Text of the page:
Africa distilled

I am currently in Rwanda with Paula Kahumbu from WildlifeDirect and Dr Craig Hatkoff, who together with his daughter co-authored a book about Owen and Mzee and more recently, on a baby gorilla. This has been an amazing trip and I don’t even know where to start. One of the main reasons for coming here was to look for new species of insects associated with the mountain gorillas and their precious habitats. This will be a long term project and I’m hoping to just help out right now with developing the preliminary butterfly checklist. The pictures in this post show the volcanoes of the Volcanoes National Park and some typical views of the countryside.


Rwanda is an amazing, beautiful, green and peaceful country. The country is currently making huge strides in development, stability and a safe and secure place for investment and development. It is so different from the drylands of Kenya. The landscape is made up almost entirely of rolling hills that tumble down to beautiful lakes, with the spectacular Virunga volcanic range on the border with the Democratic Republic of the Congo and Ugand in the northwest, and the vast, muggy Akagara swamp-savannah in the East towards the border with Tanzania.


The Virunga volcano chain is one of Africa’s most spectacular massifs. They rise from the hilly plain high up into the sky, strewn with mist and cloud more than half the time. Their forested flanks are home to the incredible mountain gorillas, who along with the chimpanzee and bonobo are humankind’s closest surviving relatives on the planet. When the clouds shift, the steep volcanic cones are briefly visible, their mottled flanks farmed up to the very edge of the Parc des Volcans (Volcanoes National Park). This truly is ‘Africa distilled’ as the author Isak Dinesen summed up the equatorial highlands of Africa. It is bright and sunny, yet never hot, and crisply cool at night – just the most perfect weather in my opinion!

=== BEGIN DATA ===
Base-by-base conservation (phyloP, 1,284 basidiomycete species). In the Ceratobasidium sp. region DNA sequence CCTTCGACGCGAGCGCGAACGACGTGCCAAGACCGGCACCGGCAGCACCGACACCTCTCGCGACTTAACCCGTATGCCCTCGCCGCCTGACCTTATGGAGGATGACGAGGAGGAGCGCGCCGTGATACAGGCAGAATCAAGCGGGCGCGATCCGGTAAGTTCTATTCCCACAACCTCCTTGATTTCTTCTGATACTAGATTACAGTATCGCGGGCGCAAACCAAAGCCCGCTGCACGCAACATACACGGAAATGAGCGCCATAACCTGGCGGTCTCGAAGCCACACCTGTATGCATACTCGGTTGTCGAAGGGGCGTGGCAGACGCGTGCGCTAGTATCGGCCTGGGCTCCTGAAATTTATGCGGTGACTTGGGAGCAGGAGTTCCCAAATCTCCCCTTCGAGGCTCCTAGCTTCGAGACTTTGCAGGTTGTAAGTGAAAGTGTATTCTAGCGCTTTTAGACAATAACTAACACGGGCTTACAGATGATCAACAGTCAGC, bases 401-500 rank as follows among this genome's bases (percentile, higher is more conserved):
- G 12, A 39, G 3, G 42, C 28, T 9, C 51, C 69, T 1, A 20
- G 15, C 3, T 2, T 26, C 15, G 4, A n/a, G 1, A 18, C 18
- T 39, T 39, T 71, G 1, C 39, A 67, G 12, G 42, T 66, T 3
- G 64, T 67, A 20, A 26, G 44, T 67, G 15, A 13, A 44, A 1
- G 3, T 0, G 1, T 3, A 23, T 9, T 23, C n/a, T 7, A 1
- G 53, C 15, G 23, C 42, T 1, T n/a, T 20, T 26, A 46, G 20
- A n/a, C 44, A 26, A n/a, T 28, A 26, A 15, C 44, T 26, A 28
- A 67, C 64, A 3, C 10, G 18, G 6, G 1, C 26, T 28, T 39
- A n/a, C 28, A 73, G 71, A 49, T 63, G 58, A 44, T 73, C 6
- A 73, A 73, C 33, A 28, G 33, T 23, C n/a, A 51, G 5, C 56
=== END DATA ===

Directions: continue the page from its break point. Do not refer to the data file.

From the little that I’ve seen of the countryside so far, what’s most impressive is the intensity and diversity of the cultivation. As a landlocked country in the heart of Central Africa with a population of over 9 million people, Rwanda needs to work very hard to feed its people. Basically every square inch of land that can be cultivated is. And the farms are incredible, perched on terraced slopes and carved out of rock and floodplains.


So many different crops are grown in gorgeous mosaic of intensive cultivation. Beans, maize, rice, potatoes, cassava, wheat, tree tomatoes, passion fruits, papaya, mangoes… the list is endless. The combination of equatorial sunshine, fertile volcanic loam soils and industrious people make for an incredibly productive agrarian system, allowing both tropical and temperate crops to be cultivated side by side. (Both Paula and I have been gorging on the fruit, especially the extra-yummy tree tomato juice!).

There’s lots and lots to write about, especially the wonderful insects and plants and of course the gorillas – more on that soon! So look out for my next post will highlight the amazing insects of this unique volcanic part of Africa

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